Whether NDSU wins through perseverance and toughness, like in a 21-17 triumph over rival South Dakota State in September — the ‘Jacks handed the Bison their only regular-season loss of 2016 and its only loss last season, period — or in dominant fashion like in the 65-17 win over Southern Illinois to cap the regular season, the gravitas attached the program preceded the Bison.
Intimidation is a real factor as each team each week has to hear all the outside noise about NDSU’s relentless march back to the summit of the FCS year after year. Montana State’s players are doing their best to ignore that noise and instead embrace the biggest challenge of the season and perhaps of their college football careers.
“There will be no intimidation factor,” MSU fifth-year senior defensive end Tyrone Fa’anono said. “If anything, their reputation should motivate us to go out there and be the best we can be. In order the be the man, you have to beat the man.”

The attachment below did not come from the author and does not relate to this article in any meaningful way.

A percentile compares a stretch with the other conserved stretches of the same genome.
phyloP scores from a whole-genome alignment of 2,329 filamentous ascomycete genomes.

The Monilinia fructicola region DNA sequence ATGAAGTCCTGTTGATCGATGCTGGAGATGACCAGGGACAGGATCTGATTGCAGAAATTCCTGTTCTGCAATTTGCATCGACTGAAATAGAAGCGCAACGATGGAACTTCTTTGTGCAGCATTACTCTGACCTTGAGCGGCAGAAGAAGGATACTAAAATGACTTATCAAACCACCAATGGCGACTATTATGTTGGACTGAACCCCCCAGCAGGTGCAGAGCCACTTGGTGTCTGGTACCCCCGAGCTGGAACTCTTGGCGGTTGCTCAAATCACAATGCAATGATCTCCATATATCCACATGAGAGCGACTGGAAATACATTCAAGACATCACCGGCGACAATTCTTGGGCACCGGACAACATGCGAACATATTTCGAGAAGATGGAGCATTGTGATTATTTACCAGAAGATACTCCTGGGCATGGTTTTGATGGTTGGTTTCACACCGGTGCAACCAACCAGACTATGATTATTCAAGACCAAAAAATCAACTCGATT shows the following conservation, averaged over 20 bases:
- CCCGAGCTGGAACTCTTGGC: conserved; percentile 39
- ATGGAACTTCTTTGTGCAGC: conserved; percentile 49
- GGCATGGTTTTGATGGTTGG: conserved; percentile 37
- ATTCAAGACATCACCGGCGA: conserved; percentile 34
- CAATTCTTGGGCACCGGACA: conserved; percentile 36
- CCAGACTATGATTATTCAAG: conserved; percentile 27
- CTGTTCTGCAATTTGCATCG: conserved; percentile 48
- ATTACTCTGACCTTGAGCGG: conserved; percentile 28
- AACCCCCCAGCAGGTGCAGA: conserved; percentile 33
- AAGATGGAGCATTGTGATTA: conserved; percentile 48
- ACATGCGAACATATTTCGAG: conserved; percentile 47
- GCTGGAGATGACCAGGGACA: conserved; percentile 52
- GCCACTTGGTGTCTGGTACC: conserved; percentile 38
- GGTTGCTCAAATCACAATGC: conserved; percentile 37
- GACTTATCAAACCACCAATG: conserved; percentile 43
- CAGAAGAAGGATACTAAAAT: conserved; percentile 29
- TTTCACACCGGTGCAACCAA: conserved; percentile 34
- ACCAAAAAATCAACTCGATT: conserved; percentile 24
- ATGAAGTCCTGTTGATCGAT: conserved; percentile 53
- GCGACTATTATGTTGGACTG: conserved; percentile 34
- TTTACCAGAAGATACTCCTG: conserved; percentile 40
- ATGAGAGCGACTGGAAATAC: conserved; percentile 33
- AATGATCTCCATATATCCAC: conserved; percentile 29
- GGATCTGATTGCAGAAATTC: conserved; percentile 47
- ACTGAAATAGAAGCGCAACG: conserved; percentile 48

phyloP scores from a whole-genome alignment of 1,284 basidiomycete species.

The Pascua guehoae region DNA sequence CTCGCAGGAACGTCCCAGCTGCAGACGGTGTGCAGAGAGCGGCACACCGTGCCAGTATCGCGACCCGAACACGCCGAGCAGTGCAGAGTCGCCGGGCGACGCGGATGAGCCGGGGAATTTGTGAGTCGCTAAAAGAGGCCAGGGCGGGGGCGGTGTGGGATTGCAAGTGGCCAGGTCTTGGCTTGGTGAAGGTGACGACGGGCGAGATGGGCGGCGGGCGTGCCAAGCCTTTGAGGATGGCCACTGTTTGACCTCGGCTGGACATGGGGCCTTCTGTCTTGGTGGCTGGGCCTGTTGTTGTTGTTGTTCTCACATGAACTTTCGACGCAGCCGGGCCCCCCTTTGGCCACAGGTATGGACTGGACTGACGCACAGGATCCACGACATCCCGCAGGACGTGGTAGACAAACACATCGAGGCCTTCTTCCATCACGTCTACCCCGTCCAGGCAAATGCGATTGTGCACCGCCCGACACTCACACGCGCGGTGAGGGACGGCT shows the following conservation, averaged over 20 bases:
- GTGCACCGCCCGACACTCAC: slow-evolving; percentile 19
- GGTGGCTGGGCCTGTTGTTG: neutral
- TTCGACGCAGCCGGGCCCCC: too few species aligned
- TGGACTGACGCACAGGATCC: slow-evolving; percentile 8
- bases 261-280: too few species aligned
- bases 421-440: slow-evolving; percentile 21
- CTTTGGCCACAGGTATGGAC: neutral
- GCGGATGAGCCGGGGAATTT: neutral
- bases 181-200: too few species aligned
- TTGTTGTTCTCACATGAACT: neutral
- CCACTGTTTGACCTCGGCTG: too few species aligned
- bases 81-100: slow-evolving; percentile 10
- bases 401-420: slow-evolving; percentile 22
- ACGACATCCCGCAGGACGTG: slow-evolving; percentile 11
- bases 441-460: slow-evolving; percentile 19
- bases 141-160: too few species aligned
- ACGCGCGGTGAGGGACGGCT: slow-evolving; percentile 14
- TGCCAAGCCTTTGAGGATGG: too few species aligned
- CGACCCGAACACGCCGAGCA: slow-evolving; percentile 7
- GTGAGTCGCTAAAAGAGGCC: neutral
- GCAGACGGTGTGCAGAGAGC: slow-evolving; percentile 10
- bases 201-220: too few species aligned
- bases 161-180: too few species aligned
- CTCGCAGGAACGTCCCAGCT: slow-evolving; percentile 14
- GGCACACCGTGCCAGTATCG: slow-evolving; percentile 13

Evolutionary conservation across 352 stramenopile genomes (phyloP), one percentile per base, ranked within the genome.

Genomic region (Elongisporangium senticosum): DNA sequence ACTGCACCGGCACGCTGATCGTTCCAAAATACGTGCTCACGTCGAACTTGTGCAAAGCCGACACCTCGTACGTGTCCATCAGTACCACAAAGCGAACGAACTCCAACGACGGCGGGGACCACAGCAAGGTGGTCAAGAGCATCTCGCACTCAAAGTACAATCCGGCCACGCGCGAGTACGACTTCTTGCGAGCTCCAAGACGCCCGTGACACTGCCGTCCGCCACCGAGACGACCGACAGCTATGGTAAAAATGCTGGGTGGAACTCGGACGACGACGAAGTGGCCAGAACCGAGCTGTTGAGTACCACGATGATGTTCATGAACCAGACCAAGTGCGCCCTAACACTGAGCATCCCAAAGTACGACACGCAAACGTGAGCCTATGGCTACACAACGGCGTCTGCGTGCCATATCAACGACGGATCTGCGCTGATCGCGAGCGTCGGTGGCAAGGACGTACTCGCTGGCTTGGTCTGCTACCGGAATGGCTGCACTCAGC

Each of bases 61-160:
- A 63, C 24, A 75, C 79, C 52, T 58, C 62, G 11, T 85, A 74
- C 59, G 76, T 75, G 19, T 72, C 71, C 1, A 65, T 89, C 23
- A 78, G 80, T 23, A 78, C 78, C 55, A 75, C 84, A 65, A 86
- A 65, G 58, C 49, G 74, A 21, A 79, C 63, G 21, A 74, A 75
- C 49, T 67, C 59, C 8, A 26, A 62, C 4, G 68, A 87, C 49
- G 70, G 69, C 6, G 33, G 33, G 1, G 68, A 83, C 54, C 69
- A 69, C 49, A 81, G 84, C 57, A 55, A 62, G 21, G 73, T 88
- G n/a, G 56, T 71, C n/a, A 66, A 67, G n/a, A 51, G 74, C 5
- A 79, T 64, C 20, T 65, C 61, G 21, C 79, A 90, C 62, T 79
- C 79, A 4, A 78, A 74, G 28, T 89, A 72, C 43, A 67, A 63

“We have a lot of competitors on this team, a lot of tough dudes and I think our whole locker room is looking forward to playing the best team in the nation,” added MSU junior safety Brayden Konkol. “That’s what you want as a competitor. You want to play the best.”
The era of Division I dominance is new at NDSU. But the expectation of excellence has been around for more than half a century.
Darrell Mudra, NDSU’s head coach from 1963 until 1965, led the Bison to an undefeated season capped by a victory in the Pecan Bowl in his final season, giving NDSU its first national championship. The Bison claimed the fifth North Central Conference title in program history that year, the first of six straight NCC titles.
Ron Erhardt led NDSU to consecutive D-II titles in 1968 and 1969, beating Montana in the Camellia Bowl to cap the second title. Between 1964 and 1994, NDSU won 23 NCC championships. Don Morton led the Bison to the 1983 national championship and Earle Solmonson guided North Dakota State back-to-back national titles in 1985 and 1986 before taking over at Montana State in 1987.
Rocky Hager coached NDSU to its last two D-II crowns in 1988 and 1990. All told, NDSU posted a 347-94-4 record while competing in Division II between 1964 and 2003.
“There is a foundation that was set a long, long time ago,” Stick said. “There has been really good football played here in Fargo for a long time, longer than any of us have been alive.”